Heatproof your House
If your house tends to overheat in the summer, you might be dreading the rising temperatures. Before we know it, summer will be upon us and we’ll all be looking for ways to stay cool. There are lots of things you can do to heatproof your home so that it will stay cool and comfortable, no matter how high the mercury rises.
Consider the Building Materials
The materials your home is made of can actually help you keep it cool. Homes made of brick, concrete and stone are easier to keep cool than homes made of wood or other materials. Of course, you can’t easily change the structure of your home, but if you ever decide to add onto your home or add a room, consider using one of these heat-resistant materials.
The materials on your roof can also make a difference, and it’s easier to remodel your roof than your entire home. There are actually specially designed roofs that reflect the sun’s rays and bounce them off your home, keeping it cooler. A roof that is painted a lighter colour will also help keep your home cool.
Use Roof and Wall Insulation
Proper insulation can go a long way when it comes to heat-proofing your home. It’s not uncommon for older homes to have attics or even some walls that aren’t insulated, but you can easily add insulation yourself. You can purchase insulation at your local hardware store and then, wearing proper protection, install it according to the manufacturer’s instructions.
If you aren’t sure what kind of insulation your home has, an expert can inspect it and recommend ways to improve it so it will be more efficient when it comes to keeping your home cool.
Opt for Air Conditioning
One of the easiest ways to keep your home cool is to opt for air conditioning. If your home doesn’t have central air, consider having it installed. These systems are very effective and quickly deliver cool air throughout your home so it will stay comfortable all summer.
To make sure your AC works well this year, have it serviced now so you can make any necessary repairs. Be sure to change the filters often and make sure all the vents are clean. It’s also a good idea to make sure your ventilation system is working properly, as leaks can make your AC less effective and even increase your utility bills.
There are lots of options when it comes to air conditioning though. You can use a compact air conditioner if you don’t have central air or as a way to spot cool areas in your home that tend to overheat.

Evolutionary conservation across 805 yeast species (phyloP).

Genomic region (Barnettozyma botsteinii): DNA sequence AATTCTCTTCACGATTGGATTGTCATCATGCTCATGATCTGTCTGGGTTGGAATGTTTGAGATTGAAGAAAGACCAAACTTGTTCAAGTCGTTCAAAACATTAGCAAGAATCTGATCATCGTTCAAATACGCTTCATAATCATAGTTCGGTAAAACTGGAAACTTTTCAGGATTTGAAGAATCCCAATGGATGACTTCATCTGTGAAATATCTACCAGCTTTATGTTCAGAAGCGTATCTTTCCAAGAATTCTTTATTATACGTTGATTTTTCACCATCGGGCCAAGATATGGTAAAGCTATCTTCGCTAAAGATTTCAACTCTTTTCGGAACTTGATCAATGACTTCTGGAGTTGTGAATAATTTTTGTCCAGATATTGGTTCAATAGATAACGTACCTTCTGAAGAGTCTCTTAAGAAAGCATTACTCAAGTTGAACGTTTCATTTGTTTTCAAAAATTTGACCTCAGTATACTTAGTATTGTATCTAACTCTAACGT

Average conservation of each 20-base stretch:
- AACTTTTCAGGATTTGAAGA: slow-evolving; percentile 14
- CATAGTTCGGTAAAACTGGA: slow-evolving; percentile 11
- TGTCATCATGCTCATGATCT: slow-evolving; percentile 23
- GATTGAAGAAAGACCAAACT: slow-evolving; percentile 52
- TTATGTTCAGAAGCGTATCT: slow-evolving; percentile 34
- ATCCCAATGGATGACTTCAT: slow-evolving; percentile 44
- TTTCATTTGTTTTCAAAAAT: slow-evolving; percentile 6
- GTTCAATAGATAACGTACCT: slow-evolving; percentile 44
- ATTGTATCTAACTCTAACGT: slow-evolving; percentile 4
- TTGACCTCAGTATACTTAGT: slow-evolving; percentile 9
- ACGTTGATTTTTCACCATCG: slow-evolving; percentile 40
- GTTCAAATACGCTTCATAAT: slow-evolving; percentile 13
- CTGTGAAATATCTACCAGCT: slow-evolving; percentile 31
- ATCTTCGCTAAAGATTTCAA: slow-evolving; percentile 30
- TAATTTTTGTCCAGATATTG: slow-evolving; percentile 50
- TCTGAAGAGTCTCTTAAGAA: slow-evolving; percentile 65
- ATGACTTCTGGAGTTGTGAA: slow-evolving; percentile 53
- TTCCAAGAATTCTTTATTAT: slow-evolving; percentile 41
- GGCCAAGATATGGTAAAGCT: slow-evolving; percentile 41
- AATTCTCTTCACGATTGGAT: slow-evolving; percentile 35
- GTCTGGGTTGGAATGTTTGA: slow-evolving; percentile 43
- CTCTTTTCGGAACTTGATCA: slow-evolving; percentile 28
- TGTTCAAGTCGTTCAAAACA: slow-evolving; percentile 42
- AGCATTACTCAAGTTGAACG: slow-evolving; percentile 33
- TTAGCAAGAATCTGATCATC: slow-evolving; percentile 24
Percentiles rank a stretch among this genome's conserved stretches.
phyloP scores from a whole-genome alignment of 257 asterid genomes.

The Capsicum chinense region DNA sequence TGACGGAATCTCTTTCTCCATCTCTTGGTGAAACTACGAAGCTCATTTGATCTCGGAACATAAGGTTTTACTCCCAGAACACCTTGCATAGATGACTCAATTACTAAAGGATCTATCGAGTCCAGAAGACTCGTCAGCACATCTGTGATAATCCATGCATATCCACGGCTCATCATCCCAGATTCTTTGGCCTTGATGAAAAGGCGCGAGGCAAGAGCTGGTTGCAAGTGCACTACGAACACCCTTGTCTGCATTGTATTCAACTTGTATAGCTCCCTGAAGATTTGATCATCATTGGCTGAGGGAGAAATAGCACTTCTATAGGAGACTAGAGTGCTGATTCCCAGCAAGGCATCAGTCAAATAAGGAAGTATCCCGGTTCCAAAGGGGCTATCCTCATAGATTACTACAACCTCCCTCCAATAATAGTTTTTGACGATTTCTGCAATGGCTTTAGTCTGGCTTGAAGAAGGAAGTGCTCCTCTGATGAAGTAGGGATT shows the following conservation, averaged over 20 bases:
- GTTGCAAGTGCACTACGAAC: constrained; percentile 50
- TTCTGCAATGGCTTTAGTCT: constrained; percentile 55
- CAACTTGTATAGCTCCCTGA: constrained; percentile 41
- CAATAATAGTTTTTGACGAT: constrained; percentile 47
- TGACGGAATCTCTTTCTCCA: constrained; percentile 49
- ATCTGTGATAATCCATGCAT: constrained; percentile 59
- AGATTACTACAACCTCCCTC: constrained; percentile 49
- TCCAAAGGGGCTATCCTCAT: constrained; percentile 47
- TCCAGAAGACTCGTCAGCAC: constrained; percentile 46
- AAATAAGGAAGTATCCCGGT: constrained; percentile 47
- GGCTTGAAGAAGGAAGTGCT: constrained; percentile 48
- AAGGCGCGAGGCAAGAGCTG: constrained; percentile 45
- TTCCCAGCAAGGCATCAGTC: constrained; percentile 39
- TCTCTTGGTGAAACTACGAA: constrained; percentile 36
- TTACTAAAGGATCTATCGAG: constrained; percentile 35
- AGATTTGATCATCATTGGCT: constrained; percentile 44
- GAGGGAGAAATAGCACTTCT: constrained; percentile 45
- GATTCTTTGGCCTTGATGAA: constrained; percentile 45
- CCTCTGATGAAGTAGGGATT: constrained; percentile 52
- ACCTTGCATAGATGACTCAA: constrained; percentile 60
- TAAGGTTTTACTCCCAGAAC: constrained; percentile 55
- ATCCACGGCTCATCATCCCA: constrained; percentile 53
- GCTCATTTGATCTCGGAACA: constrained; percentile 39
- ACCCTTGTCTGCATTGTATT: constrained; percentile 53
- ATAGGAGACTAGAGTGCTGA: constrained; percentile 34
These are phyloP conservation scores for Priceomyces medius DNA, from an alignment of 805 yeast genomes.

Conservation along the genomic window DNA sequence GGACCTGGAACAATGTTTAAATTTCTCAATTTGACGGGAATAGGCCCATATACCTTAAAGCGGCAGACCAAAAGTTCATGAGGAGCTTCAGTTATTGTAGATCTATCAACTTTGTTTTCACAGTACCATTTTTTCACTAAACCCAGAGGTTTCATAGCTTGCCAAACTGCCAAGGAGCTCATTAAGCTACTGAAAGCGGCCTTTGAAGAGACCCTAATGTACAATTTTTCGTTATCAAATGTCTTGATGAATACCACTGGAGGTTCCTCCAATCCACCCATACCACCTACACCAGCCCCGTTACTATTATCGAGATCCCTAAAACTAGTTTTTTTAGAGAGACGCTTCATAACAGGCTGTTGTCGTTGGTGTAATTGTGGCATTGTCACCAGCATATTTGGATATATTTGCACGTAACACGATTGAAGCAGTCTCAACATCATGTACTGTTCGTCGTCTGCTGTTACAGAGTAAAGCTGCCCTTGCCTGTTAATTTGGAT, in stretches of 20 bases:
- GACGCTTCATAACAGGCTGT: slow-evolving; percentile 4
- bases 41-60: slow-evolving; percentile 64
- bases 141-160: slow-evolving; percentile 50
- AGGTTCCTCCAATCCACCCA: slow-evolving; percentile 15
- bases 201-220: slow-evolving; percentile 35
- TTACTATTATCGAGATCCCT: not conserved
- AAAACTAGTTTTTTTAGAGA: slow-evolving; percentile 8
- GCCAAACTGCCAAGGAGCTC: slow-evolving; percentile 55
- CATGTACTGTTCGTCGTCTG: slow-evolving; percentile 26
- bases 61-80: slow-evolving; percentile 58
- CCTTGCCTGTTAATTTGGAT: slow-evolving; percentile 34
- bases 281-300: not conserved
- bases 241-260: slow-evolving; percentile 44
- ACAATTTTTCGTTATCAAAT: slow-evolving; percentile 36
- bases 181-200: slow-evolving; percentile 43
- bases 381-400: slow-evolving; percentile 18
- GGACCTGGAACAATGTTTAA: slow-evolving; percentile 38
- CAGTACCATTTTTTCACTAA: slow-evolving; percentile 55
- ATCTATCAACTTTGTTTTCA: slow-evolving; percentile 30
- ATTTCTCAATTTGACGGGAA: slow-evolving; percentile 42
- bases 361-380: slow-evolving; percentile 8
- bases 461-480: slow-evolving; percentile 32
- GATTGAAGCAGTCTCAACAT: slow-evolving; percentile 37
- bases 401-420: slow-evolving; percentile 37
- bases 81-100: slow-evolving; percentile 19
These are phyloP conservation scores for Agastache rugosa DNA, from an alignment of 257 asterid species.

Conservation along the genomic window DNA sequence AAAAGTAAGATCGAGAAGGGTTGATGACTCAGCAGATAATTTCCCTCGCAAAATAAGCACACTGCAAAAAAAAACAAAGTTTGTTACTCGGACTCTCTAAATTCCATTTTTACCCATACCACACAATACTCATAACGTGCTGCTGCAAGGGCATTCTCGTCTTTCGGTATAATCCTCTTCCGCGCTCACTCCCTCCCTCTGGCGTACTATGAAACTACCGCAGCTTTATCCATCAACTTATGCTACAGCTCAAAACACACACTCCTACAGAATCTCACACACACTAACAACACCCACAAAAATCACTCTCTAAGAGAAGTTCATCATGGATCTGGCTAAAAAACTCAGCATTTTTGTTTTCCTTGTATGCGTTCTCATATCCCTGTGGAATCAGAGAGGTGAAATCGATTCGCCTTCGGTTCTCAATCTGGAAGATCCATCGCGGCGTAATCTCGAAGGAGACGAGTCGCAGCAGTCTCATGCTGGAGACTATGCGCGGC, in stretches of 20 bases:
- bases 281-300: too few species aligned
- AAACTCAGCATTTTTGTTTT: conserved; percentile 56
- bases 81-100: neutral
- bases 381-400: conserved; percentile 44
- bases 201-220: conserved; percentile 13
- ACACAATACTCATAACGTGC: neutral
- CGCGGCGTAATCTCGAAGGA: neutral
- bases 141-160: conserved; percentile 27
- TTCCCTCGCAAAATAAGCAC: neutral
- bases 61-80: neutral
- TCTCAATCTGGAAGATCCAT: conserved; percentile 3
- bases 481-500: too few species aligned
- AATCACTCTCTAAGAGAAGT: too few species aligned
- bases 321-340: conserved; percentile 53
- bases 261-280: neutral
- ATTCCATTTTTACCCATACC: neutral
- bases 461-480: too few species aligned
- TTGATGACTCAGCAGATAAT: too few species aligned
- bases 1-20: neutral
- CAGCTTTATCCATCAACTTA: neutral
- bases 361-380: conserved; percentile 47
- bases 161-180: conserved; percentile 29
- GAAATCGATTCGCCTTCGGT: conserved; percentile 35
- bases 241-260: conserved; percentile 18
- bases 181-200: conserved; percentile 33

Also, don’t discount the power of a fan! Install ceiling fans to help move hot air out and keep air circulating so your home will feel cooler. Portable fans are a great choice because you can easily move them throughout your home as needed, cooling different areas during the day.
One trick is to open your window just enough to fit the fan inside and then set it up so that it is blowing outside. This way, the fan will blow the hot air out of your home, making it easier to keep it cool inside.
Stop the Heat
Think about the things that heat up inside your home, since they are likely contributing to hot temperatures. Avoid using the oven and even the stove during the summer, as they can both heat up your home very quickly. Instead, use a slow cooker or prepare meals that don’t require much cooking time.
Other appliances that can contribute to the heat in your home include lights, computers and even the washer and dryer. Limit the use of these and run them in the early morning or later in the evening when it’s cooler outside.
Focus on the Windows
Your home’s windows let in a lot of heat, which makes it difficult to keep temperatures down inside. Fortunately, there are lots of adjustments you can make so that your windows don’t keep you from staying cool this summer.
Start by inspecting the window seals and checking to make sure they aren’t broken or cracked. If they are, they are letting the cool air escape from your home, which makes it harder to keep it cool. Then, use longer curtains that you can pull shut to prevent sunlight from shining directly into a room if it is too warm inside. If you can, use curtains with a white backing so the sunlight will bounce off of them instead of entering your home.
If you use blinds, choose honeycomb style blinds. When heat does enter through your window, the shape of these blinds will trap it between the blinds and the glass, preventing it from heating up the room.
Redesign your Landscaping
Now, take your efforts outside and redesign your landscaping to keep your home cool. The best way to do this is to plant large trees or full bushes near your windows to add shade and help block heat-inducing sunlight. You can also add vines outside your home that will creep up and cover areas to help cool them down. You may not be able to create shade instantly, but by planting things now, in a few years you’ll have plenty of shade near your windows.
For more instant results, think potted plants and window boxes. You can arrange pots and plants around your windows, inside or outside, with tall plants to add shade. Window boxes can be filled with tall or full plants to help block sunlight from coming inside.
Keeping your home cool when it’s scorching hot outside isn’t always easy. But, when you consider the materials your home is made of, make some changes to your windows and even work on your landscaping, your home will be virtually heatproof this summer so you can stay cool and comfortable.
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